'We're going to be doing the same thing - but better'

The  Staff Canteen

When lockdown struck, James Close, the two Michelin-starred chef and co-owner of The Raby Hunt, moved out of his rental home and into the restaurant with rooms. 

Soon it will be time for James and his partner Maria to move out, to fit the restaurant with everything it needs to be safe for the team and their guests to return. 

"I can't wait, honestly," he said.

Same same but better

With a launch date set for July 29th, this gives them time to refurbish the restaurant, train staff on safety procedures, and ensure that their suppliers have time to get the high standard of ingredients they expect. But from the moment the restaurant closed its doors, James made a commitment. 

"We're going to be doing the same thing - but better" he said. 

Whereas the coronavirus has left many in the industry resorting to a delivery model, this wasn't workable at The Raby Hunt, not only given its geographical location, but because, in James' words, "I'm too uptight."

"I just couldn't deal with putting food in a box and sending it around the country worried about the standard it arrives in. It's just not my style." 

And so, the chef used the time to work on his food, reading books, developing dishes and putting together a plan. 

"I've probably developed more in these three months as a chef than I have in the last three years," he said. 

"We've got more identity coming back, we know what we're trying to achieve with the menu and what sets us apart." 

A life worth a living 

While some restaurants have plans to slash their prices and reduce their menu sizes, this doesn't match up with the chef's vision for The Raby Hunt. 

"People want to pay for something which blows them away," he said. 

"If we were to cut the cost of the menu and go for a half price menu, we wouldn't have anyone dining with us within about six months." 

"We have to go the other way."

With costs associated with Covid-19 safety - new tables, equipment, training for the staff - he said: "You can't drop the price."

Plus, if too many people reduce their menu prices in the industry, it will be a race to the bottom and all restaurants will lose out.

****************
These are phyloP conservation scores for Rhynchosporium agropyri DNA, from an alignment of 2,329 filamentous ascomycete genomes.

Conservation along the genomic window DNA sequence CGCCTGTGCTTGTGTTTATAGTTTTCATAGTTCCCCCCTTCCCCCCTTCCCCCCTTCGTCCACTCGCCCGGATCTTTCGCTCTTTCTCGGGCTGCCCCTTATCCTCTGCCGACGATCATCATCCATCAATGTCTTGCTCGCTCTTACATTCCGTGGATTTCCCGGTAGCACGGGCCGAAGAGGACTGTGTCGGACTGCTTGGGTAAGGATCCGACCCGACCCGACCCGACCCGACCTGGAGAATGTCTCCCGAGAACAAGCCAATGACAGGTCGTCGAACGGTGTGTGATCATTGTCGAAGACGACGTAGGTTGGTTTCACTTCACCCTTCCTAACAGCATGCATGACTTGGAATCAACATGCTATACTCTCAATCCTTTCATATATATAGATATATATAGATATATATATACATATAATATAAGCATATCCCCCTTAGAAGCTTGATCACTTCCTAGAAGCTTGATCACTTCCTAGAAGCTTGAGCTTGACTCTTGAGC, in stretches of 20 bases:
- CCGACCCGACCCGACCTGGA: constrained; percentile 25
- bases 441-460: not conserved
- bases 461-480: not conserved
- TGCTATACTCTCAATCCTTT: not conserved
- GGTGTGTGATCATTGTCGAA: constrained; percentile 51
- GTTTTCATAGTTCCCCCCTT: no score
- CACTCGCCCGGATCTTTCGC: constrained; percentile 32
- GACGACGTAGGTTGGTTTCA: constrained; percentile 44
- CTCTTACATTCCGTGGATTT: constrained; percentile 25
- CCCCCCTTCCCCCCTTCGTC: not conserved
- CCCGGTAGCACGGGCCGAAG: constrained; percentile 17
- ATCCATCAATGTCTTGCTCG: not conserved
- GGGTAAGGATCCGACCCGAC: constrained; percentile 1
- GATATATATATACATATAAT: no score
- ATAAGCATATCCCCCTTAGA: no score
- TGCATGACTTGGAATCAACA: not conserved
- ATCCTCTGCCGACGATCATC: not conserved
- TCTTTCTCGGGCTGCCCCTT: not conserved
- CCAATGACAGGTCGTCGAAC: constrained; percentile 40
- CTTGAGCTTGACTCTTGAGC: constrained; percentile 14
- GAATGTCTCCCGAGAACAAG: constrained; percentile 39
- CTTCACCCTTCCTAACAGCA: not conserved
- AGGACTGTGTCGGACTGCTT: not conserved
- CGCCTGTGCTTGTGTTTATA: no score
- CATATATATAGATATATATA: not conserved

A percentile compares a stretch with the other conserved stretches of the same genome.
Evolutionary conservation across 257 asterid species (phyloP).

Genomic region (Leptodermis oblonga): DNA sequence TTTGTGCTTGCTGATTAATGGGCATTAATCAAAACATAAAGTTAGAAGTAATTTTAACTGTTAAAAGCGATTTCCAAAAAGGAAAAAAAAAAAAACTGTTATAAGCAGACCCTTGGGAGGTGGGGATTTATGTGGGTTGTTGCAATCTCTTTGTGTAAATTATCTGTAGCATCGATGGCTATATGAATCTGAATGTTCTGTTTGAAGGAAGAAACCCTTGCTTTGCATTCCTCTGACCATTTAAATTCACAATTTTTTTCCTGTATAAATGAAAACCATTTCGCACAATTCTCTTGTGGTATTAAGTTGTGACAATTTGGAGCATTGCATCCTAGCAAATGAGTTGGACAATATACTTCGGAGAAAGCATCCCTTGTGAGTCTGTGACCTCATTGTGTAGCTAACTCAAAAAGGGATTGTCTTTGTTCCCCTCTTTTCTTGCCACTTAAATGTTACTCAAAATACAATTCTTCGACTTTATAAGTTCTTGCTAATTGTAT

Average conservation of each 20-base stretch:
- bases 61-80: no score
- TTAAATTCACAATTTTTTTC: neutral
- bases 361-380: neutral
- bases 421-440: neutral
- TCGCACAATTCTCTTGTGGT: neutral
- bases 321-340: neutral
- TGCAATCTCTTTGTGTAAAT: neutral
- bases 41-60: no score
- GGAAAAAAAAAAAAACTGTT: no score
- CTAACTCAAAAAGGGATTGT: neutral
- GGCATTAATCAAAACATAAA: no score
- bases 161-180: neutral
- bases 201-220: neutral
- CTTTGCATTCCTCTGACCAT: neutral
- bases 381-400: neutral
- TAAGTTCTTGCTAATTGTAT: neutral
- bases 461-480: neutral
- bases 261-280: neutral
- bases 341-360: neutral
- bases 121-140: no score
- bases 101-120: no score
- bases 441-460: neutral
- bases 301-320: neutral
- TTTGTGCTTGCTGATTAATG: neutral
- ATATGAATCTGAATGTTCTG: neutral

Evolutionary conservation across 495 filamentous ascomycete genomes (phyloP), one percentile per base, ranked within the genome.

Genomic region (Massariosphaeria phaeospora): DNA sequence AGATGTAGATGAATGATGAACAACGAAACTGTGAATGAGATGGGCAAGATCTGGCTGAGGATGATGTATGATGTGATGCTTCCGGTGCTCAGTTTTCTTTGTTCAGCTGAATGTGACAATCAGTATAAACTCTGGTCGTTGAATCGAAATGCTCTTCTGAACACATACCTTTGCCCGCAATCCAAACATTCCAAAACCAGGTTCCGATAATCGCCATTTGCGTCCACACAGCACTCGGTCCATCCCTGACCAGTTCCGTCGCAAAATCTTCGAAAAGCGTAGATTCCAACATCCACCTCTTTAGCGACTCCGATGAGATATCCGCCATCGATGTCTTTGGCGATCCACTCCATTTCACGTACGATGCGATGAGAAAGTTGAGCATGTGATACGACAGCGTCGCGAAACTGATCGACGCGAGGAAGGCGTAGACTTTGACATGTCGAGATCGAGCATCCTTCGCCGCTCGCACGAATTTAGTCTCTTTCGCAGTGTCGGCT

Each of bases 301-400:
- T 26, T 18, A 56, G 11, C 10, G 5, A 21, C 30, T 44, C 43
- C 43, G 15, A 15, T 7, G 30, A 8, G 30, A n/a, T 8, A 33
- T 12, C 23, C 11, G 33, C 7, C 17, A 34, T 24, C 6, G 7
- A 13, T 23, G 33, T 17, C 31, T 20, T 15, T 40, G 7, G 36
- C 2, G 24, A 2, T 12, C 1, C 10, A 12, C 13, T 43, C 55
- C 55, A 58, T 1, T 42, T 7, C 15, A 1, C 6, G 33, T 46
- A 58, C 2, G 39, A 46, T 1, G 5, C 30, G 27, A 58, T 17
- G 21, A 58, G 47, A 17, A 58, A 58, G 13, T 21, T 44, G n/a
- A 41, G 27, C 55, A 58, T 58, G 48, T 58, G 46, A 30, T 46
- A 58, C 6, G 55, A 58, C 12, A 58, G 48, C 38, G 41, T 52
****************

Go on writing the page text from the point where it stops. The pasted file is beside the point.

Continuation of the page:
He explained: "In my eyes, we have to offer a better experience and price the right amount for what we're offering.

"If we were a two-star restaurant and we suddenly decided: ‘that's it, we're going to go 6 course menu at £110’ - it's just pointless. No-one is going to come. They come here because of what the experience is. We have to be price confident."

For James, the high cost of working in hospitality - the mental strain, the personal sacrifices - shouldn't just be enjoyed for the sake of passion. 

"We all have to come together and start making a living - we're never going to make millions but we do have to have some sort of a standard." 

What will Michelin do?

The question of what the guides will do in light of the pandemic is probably a weight on the minds of many restaurateurs up and down the country.

James, whose two Michelin stars are a testament to his ability to meet the tyre company’s rigorous standards, trusts itsability to locate and aptly judge the country's best restaurants. 

He believes that the guide will make the right decision as to how to proceed this year, given how many restaurants have had to switch up their business model to continue existing, with some even taking the decision to remain closed until the landscape is more stable. 

He said: "I think we're in a position where we shouldn't be worried - because as a restaurateur, you do get a big of anxiety about it." 

"The Michelin Guide is the best guide by far. They seem to know what they're doing all the time, they make the right decisions." 

Will customers come back?

While for some now is undoubtedly a daunting time, the chef is set on his team's ability to come back stronger than ever. 

"Yes people are going to be cautious when they come out, but life goes on, and as long as we do everything the government's outlined and take as many precautions as we can to give a safe, better dining experience, hopefully we'll see hospitality going from strength to strength." 

Another thing that gives the chef reason to be optimistic is the fact that British holidaymakers will mostly remain on home soil this summer. 

"If we can do one thing this year, it's to go and eat at your local restaurant a couple of times and just show some appreciation." 

The Raby Hunt will reopen on Wednesday 29th July. Reservations are now open. 

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The  Staff Canteen

The Staff Canteen

Editor 26th June 2020

'We're going to be doing the same thing - but better'